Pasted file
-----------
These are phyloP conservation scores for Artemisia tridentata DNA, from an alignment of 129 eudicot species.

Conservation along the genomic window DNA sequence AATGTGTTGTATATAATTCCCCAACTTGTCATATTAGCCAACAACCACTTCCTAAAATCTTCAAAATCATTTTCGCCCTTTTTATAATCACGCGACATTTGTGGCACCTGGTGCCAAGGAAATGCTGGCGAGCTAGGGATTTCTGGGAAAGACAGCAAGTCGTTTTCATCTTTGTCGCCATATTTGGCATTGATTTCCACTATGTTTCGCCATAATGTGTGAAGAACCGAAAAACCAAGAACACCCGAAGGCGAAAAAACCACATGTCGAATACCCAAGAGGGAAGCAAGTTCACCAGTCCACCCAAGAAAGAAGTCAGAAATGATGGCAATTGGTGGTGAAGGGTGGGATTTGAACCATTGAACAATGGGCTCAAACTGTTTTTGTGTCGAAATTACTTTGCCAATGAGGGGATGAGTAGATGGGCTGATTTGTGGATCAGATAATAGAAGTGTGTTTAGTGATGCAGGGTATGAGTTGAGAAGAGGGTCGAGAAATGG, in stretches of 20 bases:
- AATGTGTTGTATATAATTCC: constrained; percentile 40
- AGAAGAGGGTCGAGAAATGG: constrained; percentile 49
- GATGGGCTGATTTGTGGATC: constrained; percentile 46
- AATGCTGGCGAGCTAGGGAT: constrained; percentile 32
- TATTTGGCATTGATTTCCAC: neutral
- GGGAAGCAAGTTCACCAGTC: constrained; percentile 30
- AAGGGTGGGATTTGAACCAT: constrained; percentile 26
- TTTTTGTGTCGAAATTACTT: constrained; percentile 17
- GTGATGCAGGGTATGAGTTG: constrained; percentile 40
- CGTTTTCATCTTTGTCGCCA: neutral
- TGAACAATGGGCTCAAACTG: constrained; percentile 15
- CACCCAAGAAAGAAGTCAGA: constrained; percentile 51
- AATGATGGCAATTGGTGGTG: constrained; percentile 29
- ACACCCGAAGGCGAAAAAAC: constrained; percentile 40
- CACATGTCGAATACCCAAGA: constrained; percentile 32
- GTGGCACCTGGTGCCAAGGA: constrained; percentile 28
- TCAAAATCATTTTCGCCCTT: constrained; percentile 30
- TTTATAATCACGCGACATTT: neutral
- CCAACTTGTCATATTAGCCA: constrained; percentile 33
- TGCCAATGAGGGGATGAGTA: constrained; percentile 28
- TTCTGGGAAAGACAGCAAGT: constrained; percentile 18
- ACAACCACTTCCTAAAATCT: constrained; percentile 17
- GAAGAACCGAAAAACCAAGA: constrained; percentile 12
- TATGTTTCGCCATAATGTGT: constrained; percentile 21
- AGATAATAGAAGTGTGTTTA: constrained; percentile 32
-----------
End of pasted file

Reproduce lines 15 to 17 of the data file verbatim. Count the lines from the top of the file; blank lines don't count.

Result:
- AATGATGGCAATTGGTGGTG: constrained; percentile 29
- ACACCCGAAGGCGAAAAAAC: constrained; percentile 40
- CACATGTCGAATACCCAAGA: constrained; percentile 32